Electric Vehicle Drivers
What will I need to get an Efficiency Maine electric vehicle rebate?
If you are an individual buying or leasing an EV at a participating dealership, you will need to present a valid Maine driver’s license and sign the Efficiency Maine Purchaser Agreement at the point of sale in order to receive the instant rebate. If you are eligible for an enhanced rebate, you must apply for and receive pre-approval before the transaction. If you are an organization buying or leasing at a dealership, you will need to present proof of good standing at the point of sale, along with a pre-approval letter if seeking a governmental entity, tribal government, select nonprofit, or business fleet rebate.
Customers who purchase or lease an eligible EV directly from a manufacturer must apply for a rebate through our website. Participants must submit a completed rebate application form within 45 days of the transaction. Customers seeking an enhanced rebate must apply for and receive pre-approval before the transaction.
What other financial incentives are there for buying or leasing a new electric vehicle?
There are federal tax credits for purchasing or leasing a new electric vehicle (EV). Manufacturers also often offer their own rebates (check with dealers for details).
How much money can I save by driving an electric vehicle?
Driving an electric vehicle (EV) can save you hundreds of dollars in fuel costs compared to driving an all-gasoline vehicle. Actual savings depend on vehicle type and miles driven. Efficiency Maine analysis in 2022 found that the typical annual fuel cost for a battery electric vehicle (BEV) in Maine is just $754, compared to $1,053 for plug-in hybrids (PHEVs) and $1,975 for all-gas vehicles.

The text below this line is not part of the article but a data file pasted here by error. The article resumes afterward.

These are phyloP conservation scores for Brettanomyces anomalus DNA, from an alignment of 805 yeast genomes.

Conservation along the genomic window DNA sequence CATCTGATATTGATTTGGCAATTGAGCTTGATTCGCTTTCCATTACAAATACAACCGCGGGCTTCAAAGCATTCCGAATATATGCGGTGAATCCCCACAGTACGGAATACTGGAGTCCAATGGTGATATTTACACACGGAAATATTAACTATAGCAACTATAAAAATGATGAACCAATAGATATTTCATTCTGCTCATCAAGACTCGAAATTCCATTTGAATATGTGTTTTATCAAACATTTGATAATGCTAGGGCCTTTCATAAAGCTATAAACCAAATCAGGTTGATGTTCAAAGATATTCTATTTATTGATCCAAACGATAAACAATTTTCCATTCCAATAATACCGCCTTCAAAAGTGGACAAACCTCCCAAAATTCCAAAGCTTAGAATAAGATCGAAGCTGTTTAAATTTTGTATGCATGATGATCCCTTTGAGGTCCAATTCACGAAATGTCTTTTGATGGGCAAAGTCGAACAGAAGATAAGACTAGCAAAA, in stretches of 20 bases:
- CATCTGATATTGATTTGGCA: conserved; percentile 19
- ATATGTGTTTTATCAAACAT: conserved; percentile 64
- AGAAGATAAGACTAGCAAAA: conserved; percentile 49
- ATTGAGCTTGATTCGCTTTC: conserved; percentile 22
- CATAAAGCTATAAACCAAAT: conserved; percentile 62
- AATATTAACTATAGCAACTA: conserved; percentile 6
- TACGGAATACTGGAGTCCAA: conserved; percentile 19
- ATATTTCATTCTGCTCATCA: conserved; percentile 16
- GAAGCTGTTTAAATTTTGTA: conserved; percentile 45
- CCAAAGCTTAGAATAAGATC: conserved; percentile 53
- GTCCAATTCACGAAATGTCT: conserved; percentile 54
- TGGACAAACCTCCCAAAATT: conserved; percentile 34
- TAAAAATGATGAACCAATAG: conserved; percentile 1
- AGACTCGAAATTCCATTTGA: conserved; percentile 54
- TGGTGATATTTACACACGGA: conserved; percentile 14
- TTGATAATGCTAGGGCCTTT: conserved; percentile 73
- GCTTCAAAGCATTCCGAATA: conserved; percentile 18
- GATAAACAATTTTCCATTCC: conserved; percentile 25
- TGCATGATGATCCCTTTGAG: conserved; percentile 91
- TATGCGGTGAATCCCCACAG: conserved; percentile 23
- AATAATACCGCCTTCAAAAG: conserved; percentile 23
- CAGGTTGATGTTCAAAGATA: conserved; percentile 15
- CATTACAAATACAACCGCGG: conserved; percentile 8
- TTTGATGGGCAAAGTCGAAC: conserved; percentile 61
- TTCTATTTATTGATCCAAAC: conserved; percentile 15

In addition to fuel savings, EVs have simpler electric motors that require less maintenance compared to cars with internal combustion engines. For example, battery electric vehicles (BEVs) never need an oil change! You can use the U.S. Department of Energy’s vehicle cost calculator tool to compare the operating costs of an EV and a conventional gas vehicle.
I’m looking to buy an EV but the car I want will not be delivered until a later date. Will I still be able to get a rebate?
Efficiency Maine offers “rebate holds” for vehicles that have been ordered with a paid deposit but will not be delivered until a later date. A rebate hold allows Efficiency Maine to reserve funds for the rebate(s) for 120 days or until the purchase is completed, whichever comes sooner.